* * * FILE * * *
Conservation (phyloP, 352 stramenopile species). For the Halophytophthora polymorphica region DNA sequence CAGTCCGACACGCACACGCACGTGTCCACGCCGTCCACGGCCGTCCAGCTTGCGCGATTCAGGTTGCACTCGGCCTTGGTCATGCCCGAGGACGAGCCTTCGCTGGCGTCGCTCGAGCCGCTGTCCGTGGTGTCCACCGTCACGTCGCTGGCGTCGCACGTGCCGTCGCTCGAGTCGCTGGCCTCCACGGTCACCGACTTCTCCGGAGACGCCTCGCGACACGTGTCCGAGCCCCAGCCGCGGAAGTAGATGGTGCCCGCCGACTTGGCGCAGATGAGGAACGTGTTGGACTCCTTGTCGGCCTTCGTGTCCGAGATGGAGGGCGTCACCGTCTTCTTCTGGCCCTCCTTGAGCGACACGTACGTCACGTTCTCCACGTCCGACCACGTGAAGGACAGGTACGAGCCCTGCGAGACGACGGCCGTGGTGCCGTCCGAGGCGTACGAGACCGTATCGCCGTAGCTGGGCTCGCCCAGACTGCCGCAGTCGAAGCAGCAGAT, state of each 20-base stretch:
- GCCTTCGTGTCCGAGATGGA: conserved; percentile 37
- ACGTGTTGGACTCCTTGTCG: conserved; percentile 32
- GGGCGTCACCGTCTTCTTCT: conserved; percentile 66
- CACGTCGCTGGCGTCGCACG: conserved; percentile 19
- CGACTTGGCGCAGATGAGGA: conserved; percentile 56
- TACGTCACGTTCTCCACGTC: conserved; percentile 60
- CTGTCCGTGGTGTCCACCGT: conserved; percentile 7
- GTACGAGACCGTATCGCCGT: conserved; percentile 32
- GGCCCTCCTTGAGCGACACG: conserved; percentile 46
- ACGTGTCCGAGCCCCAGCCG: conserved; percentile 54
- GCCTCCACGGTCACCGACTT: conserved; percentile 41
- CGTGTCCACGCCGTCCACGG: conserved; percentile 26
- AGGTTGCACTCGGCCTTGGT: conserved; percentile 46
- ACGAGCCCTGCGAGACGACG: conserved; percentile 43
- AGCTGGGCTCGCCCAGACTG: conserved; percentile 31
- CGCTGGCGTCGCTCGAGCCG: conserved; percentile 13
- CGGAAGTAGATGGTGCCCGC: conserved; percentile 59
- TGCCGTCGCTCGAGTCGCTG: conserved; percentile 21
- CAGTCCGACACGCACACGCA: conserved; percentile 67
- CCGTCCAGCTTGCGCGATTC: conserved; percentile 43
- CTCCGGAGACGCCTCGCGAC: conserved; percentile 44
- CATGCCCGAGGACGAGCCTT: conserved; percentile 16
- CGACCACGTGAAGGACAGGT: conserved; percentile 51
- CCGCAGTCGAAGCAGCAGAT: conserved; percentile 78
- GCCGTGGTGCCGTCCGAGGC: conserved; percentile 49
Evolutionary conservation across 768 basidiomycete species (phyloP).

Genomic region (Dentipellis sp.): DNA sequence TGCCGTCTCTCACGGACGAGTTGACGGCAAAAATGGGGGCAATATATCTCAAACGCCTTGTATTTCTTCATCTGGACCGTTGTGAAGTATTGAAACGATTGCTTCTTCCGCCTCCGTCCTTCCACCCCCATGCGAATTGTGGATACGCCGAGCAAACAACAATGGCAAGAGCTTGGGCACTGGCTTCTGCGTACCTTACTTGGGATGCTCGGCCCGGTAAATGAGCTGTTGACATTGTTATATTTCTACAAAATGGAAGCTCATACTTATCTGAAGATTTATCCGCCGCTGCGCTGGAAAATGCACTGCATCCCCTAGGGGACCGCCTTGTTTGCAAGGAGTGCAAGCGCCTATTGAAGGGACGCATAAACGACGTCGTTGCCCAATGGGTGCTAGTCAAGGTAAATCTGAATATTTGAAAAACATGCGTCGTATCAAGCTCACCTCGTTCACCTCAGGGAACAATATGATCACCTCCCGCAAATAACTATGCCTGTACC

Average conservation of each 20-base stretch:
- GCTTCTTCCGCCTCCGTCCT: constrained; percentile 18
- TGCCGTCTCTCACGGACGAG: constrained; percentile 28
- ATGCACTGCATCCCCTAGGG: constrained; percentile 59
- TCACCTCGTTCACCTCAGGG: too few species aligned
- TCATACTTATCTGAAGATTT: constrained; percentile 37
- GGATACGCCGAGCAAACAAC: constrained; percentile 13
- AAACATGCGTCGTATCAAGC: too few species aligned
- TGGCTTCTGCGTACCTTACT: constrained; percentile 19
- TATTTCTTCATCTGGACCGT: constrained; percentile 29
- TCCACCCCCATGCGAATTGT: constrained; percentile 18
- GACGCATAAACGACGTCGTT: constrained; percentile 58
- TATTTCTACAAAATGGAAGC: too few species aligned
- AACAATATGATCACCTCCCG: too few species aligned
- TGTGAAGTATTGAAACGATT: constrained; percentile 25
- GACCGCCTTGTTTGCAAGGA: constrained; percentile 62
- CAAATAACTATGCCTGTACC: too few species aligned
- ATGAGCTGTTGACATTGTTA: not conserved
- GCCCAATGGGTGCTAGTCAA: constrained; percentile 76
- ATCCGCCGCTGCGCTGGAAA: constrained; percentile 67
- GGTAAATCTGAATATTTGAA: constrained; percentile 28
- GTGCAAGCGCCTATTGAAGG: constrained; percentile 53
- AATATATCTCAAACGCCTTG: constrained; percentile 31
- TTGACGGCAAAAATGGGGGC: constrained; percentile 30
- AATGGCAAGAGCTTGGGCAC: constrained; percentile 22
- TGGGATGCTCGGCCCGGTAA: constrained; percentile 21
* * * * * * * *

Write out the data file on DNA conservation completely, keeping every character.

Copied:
Conservation (phyloP, 352 stramenopile species). For the Halophytophthora polymorphica region DNA sequence CAGTCCGACACGCACACGCACGTGTCCACGCCGTCCACGGCCGTCCAGCTTGCGCGATTCAGGTTGCACTCGGCCTTGGTCATGCCCGAGGACGAGCCTTCGCTGGCGTCGCTCGAGCCGCTGTCCGTGGTGTCCACCGTCACGTCGCTGGCGTCGCACGTGCCGTCGCTCGAGTCGCTGGCCTCCACGGTCACCGACTTCTCCGGAGACGCCTCGCGACACGTGTCCGAGCCCCAGCCGCGGAAGTAGATGGTGCCCGCCGACTTGGCGCAGATGAGGAACGTGTTGGACTCCTTGTCGGCCTTCGTGTCCGAGATGGAGGGCGTCACCGTCTTCTTCTGGCCCTCCTTGAGCGACACGTACGTCACGTTCTCCACGTCCGACCACGTGAAGGACAGGTACGAGCCCTGCGAGACGACGGCCGTGGTGCCGTCCGAGGCGTACGAGACCGTATCGCCGTAGCTGGGCTCGCCCAGACTGCCGCAGTCGAAGCAGCAGAT, state of each 20-base stretch:
- GCCTTCGTGTCCGAGATGGA: conserved; percentile 37
- ACGTGTTGGACTCCTTGTCG: conserved; percentile 32
- GGGCGTCACCGTCTTCTTCT: conserved; percentile 66
- CACGTCGCTGGCGTCGCACG: conserved; percentile 19
- CGACTTGGCGCAGATGAGGA: conserved; percentile 56
- TACGTCACGTTCTCCACGTC: conserved; percentile 60
- CTGTCCGTGGTGTCCACCGT: conserved; percentile 7
- GTACGAGACCGTATCGCCGT: conserved; percentile 32
- GGCCCTCCTTGAGCGACACG: conserved; percentile 46
- ACGTGTCCGAGCCCCAGCCG: conserved; percentile 54
- GCCTCCACGGTCACCGACTT: conserved; percentile 41
- CGTGTCCACGCCGTCCACGG: conserved; percentile 26
- AGGTTGCACTCGGCCTTGGT: conserved; percentile 46
- ACGAGCCCTGCGAGACGACG: conserved; percentile 43
- AGCTGGGCTCGCCCAGACTG: conserved; percentile 31
- CGCTGGCGTCGCTCGAGCCG: conserved; percentile 13
- CGGAAGTAGATGGTGCCCGC: conserved; percentile 59
- TGCCGTCGCTCGAGTCGCTG: conserved; percentile 21
- CAGTCCGACACGCACACGCA: conserved; percentile 67
- CCGTCCAGCTTGCGCGATTC: conserved; percentile 43
- CTCCGGAGACGCCTCGCGAC: conserved; percentile 44
- CATGCCCGAGGACGAGCCTT: conserved; percentile 16
- CGACCACGTGAAGGACAGGT: conserved; percentile 51
- CCGCAGTCGAAGCAGCAGAT: conserved; percentile 78
- GCCGTGGTGCCGTCCGAGGC: conserved; percentile 49
Evolutionary conservation across 768 basidiomycete species (phyloP).

Genomic region (Dentipellis sp.): DNA sequence TGCCGTCTCTCACGGACGAGTTGACGGCAAAAATGGGGGCAATATATCTCAAACGCCTTGTATTTCTTCATCTGGACCGTTGTGAAGTATTGAAACGATTGCTTCTTCCGCCTCCGTCCTTCCACCCCCATGCGAATTGTGGATACGCCGAGCAAACAACAATGGCAAGAGCTTGGGCACTGGCTTCTGCGTACCTTACTTGGGATGCTCGGCCCGGTAAATGAGCTGTTGACATTGTTATATTTCTACAAAATGGAAGCTCATACTTATCTGAAGATTTATCCGCCGCTGCGCTGGAAAATGCACTGCATCCCCTAGGGGACCGCCTTGTTTGCAAGGAGTGCAAGCGCCTATTGAAGGGACGCATAAACGACGTCGTTGCCCAATGGGTGCTAGTCAAGGTAAATCTGAATATTTGAAAAACATGCGTCGTATCAAGCTCACCTCGTTCACCTCAGGGAACAATATGATCACCTCCCGCAAATAACTATGCCTGTACC

Average conservation of each 20-base stretch:
- GCTTCTTCCGCCTCCGTCCT: constrained; percentile 18
- TGCCGTCTCTCACGGACGAG: constrained; percentile 28
- ATGCACTGCATCCCCTAGGG: constrained; percentile 59
- TCACCTCGTTCACCTCAGGG: too few species aligned
- TCATACTTATCTGAAGATTT: constrained; percentile 37
- GGATACGCCGAGCAAACAAC: constrained; percentile 13
- AAACATGCGTCGTATCAAGC: too few species aligned
- TGGCTTCTGCGTACCTTACT: constrained; percentile 19
- TATTTCTTCATCTGGACCGT: constrained; percentile 29
- TCCACCCCCATGCGAATTGT: constrained; percentile 18
- GACGCATAAACGACGTCGTT: constrained; percentile 58
- TATTTCTACAAAATGGAAGC: too few species aligned
- AACAATATGATCACCTCCCG: too few species aligned
- TGTGAAGTATTGAAACGATT: constrained; percentile 25
- GACCGCCTTGTTTGCAAGGA: constrained; percentile 62
- CAAATAACTATGCCTGTACC: too few species aligned
- ATGAGCTGTTGACATTGTTA: not conserved
- GCCCAATGGGTGCTAGTCAA: constrained; percentile 76
- ATCCGCCGCTGCGCTGGAAA: constrained; percentile 67
- GGTAAATCTGAATATTTGAA: constrained; percentile 28
- GTGCAAGCGCCTATTGAAGG: constrained; percentile 53
- AATATATCTCAAACGCCTTG: constrained; percentile 31
- TTGACGGCAAAAATGGGGGC: constrained; percentile 30
- AATGGCAAGAGCTTGGGCAC: constrained; percentile 22
- TGGGATGCTCGGCCCGGTAA: constrained; percentile 21